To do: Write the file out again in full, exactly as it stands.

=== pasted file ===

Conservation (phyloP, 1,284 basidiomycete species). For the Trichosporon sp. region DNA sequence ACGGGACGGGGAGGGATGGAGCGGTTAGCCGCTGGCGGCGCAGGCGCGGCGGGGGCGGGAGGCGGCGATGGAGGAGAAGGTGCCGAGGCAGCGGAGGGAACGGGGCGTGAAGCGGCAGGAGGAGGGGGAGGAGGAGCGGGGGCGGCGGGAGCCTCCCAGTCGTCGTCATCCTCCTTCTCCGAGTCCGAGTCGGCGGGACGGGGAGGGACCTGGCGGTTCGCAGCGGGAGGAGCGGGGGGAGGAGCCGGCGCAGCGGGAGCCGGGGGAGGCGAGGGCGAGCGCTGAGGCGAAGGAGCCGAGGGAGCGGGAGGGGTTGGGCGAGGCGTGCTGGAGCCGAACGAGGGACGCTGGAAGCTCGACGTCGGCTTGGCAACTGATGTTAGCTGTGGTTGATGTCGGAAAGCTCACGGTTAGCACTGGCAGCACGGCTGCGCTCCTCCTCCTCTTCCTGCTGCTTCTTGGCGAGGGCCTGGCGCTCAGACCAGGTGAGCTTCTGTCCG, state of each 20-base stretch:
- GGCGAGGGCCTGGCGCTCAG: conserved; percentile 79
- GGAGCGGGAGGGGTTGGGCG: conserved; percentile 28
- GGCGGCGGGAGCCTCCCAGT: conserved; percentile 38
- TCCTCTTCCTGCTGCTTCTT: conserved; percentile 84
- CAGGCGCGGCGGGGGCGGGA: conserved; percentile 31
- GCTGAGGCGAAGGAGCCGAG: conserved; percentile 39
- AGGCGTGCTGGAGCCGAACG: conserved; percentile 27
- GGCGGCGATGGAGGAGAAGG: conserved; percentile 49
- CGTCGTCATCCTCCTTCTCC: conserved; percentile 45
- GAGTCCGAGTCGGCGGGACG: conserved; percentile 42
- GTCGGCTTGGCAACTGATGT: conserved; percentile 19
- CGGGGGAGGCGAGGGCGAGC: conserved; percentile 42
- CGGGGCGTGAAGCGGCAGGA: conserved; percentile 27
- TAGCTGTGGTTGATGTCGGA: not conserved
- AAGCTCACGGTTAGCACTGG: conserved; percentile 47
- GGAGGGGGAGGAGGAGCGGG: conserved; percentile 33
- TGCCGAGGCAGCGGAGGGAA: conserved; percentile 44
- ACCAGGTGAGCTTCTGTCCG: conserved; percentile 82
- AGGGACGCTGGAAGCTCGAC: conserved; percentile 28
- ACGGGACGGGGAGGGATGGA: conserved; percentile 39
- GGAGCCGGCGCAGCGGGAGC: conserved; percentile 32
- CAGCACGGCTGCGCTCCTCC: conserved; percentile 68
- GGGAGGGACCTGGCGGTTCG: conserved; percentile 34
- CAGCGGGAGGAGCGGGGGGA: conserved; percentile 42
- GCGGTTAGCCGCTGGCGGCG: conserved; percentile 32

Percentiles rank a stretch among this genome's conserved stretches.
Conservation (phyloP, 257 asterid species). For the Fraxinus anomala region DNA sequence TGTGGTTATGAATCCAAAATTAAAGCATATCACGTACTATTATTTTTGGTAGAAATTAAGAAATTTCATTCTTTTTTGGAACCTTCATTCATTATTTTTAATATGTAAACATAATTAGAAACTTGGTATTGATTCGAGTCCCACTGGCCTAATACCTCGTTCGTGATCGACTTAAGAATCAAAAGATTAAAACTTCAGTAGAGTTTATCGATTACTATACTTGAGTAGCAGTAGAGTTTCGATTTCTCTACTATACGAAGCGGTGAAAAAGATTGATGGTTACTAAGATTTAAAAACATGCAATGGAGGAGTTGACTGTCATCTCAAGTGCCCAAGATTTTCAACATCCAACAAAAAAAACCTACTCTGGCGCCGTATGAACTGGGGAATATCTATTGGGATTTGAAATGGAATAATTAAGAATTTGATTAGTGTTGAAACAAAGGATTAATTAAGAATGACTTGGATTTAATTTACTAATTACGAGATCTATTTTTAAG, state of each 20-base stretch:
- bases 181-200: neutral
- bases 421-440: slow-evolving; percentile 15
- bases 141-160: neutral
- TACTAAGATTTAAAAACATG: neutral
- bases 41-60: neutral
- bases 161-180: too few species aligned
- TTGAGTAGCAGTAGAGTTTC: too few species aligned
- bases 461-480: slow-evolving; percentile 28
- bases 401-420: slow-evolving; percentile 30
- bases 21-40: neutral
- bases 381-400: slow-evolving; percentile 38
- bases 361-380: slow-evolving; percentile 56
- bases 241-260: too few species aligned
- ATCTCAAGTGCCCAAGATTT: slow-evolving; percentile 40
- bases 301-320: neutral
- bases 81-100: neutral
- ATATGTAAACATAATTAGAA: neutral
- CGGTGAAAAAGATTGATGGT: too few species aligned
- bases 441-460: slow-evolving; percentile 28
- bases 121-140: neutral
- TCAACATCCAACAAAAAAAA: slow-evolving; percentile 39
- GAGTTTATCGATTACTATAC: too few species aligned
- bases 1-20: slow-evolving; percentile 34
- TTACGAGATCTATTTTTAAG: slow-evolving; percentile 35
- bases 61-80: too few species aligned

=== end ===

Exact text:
Conservation (phyloP, 1,284 basidiomycete species). For the Trichosporon sp. region DNA sequence ACGGGACGGGGAGGGATGGAGCGGTTAGCCGCTGGCGGCGCAGGCGCGGCGGGGGCGGGAGGCGGCGATGGAGGAGAAGGTGCCGAGGCAGCGGAGGGAACGGGGCGTGAAGCGGCAGGAGGAGGGGGAGGAGGAGCGGGGGCGGCGGGAGCCTCCCAGTCGTCGTCATCCTCCTTCTCCGAGTCCGAGTCGGCGGGACGGGGAGGGACCTGGCGGTTCGCAGCGGGAGGAGCGGGGGGAGGAGCCGGCGCAGCGGGAGCCGGGGGAGGCGAGGGCGAGCGCTGAGGCGAAGGAGCCGAGGGAGCGGGAGGGGTTGGGCGAGGCGTGCTGGAGCCGAACGAGGGACGCTGGAAGCTCGACGTCGGCTTGGCAACTGATGTTAGCTGTGGTTGATGTCGGAAAGCTCACGGTTAGCACTGGCAGCACGGCTGCGCTCCTCCTCCTCTTCCTGCTGCTTCTTGGCGAGGGCCTGGCGCTCAGACCAGGTGAGCTTCTGTCCG, state of each 20-base stretch:
- GGCGAGGGCCTGGCGCTCAG: conserved; percentile 79
- GGAGCGGGAGGGGTTGGGCG: conserved; percentile 28
- GGCGGCGGGAGCCTCCCAGT: conserved; percentile 38
- TCCTCTTCCTGCTGCTTCTT: conserved; percentile 84
- CAGGCGCGGCGGGGGCGGGA: conserved; percentile 31
- GCTGAGGCGAAGGAGCCGAG: conserved; percentile 39
- AGGCGTGCTGGAGCCGAACG: conserved; percentile 27
- GGCGGCGATGGAGGAGAAGG: conserved; percentile 49
- CGTCGTCATCCTCCTTCTCC: conserved; percentile 45
- GAGTCCGAGTCGGCGGGACG: conserved; percentile 42
- GTCGGCTTGGCAACTGATGT: conserved; percentile 19
- CGGGGGAGGCGAGGGCGAGC: conserved; percentile 42
- CGGGGCGTGAAGCGGCAGGA: conserved; percentile 27
- TAGCTGTGGTTGATGTCGGA: not conserved
- AAGCTCACGGTTAGCACTGG: conserved; percentile 47
- GGAGGGGGAGGAGGAGCGGG: conserved; percentile 33
- TGCCGAGGCAGCGGAGGGAA: conserved; percentile 44
- ACCAGGTGAGCTTCTGTCCG: conserved; percentile 82
- AGGGACGCTGGAAGCTCGAC: conserved; percentile 28
- ACGGGACGGGGAGGGATGGA: conserved; percentile 39
- GGAGCCGGCGCAGCGGGAGC: conserved; percentile 32
- CAGCACGGCTGCGCTCCTCC: conserved; percentile 68
- GGGAGGGACCTGGCGGTTCG: conserved; percentile 34
- CAGCGGGAGGAGCGGGGGGA: conserved; percentile 42
- GCGGTTAGCCGCTGGCGGCG: conserved; percentile 32

Percentiles rank a stretch among this genome's conserved stretches.
Conservation (phyloP, 257 asterid species). For the Fraxinus anomala region DNA sequence TGTGGTTATGAATCCAAAATTAAAGCATATCACGTACTATTATTTTTGGTAGAAATTAAGAAATTTCATTCTTTTTTGGAACCTTCATTCATTATTTTTAATATGTAAACATAATTAGAAACTTGGTATTGATTCGAGTCCCACTGGCCTAATACCTCGTTCGTGATCGACTTAAGAATCAAAAGATTAAAACTTCAGTAGAGTTTATCGATTACTATACTTGAGTAGCAGTAGAGTTTCGATTTCTCTACTATACGAAGCGGTGAAAAAGATTGATGGTTACTAAGATTTAAAAACATGCAATGGAGGAGTTGACTGTCATCTCAAGTGCCCAAGATTTTCAACATCCAACAAAAAAAACCTACTCTGGCGCCGTATGAACTGGGGAATATCTATTGGGATTTGAAATGGAATAATTAAGAATTTGATTAGTGTTGAAACAAAGGATTAATTAAGAATGACTTGGATTTAATTTACTAATTACGAGATCTATTTTTAAG, state of each 20-base stretch:
- bases 181-200: neutral
- bases 421-440: slow-evolving; percentile 15
- bases 141-160: neutral
- TACTAAGATTTAAAAACATG: neutral
- bases 41-60: neutral
- bases 161-180: too few species aligned
- TTGAGTAGCAGTAGAGTTTC: too few species aligned
- bases 461-480: slow-evolving; percentile 28
- bases 401-420: slow-evolving; percentile 30
- bases 21-40: neutral
- bases 381-400: slow-evolving; percentile 38
- bases 361-380: slow-evolving; percentile 56
- bases 241-260: too few species aligned
- ATCTCAAGTGCCCAAGATTT: slow-evolving; percentile 40
- bases 301-320: neutral
- bases 81-100: neutral
- ATATGTAAACATAATTAGAA: neutral
- CGGTGAAAAAGATTGATGGT: too few species aligned
- bases 441-460: slow-evolving; percentile 28
- bases 121-140: neutral
- TCAACATCCAACAAAAAAAA: slow-evolving; percentile 39
- GAGTTTATCGATTACTATAC: too few species aligned
- bases 1-20: slow-evolving; percentile 34
- TTACGAGATCTATTTTTAAG: slow-evolving; percentile 35
- bases 61-80: too few species aligned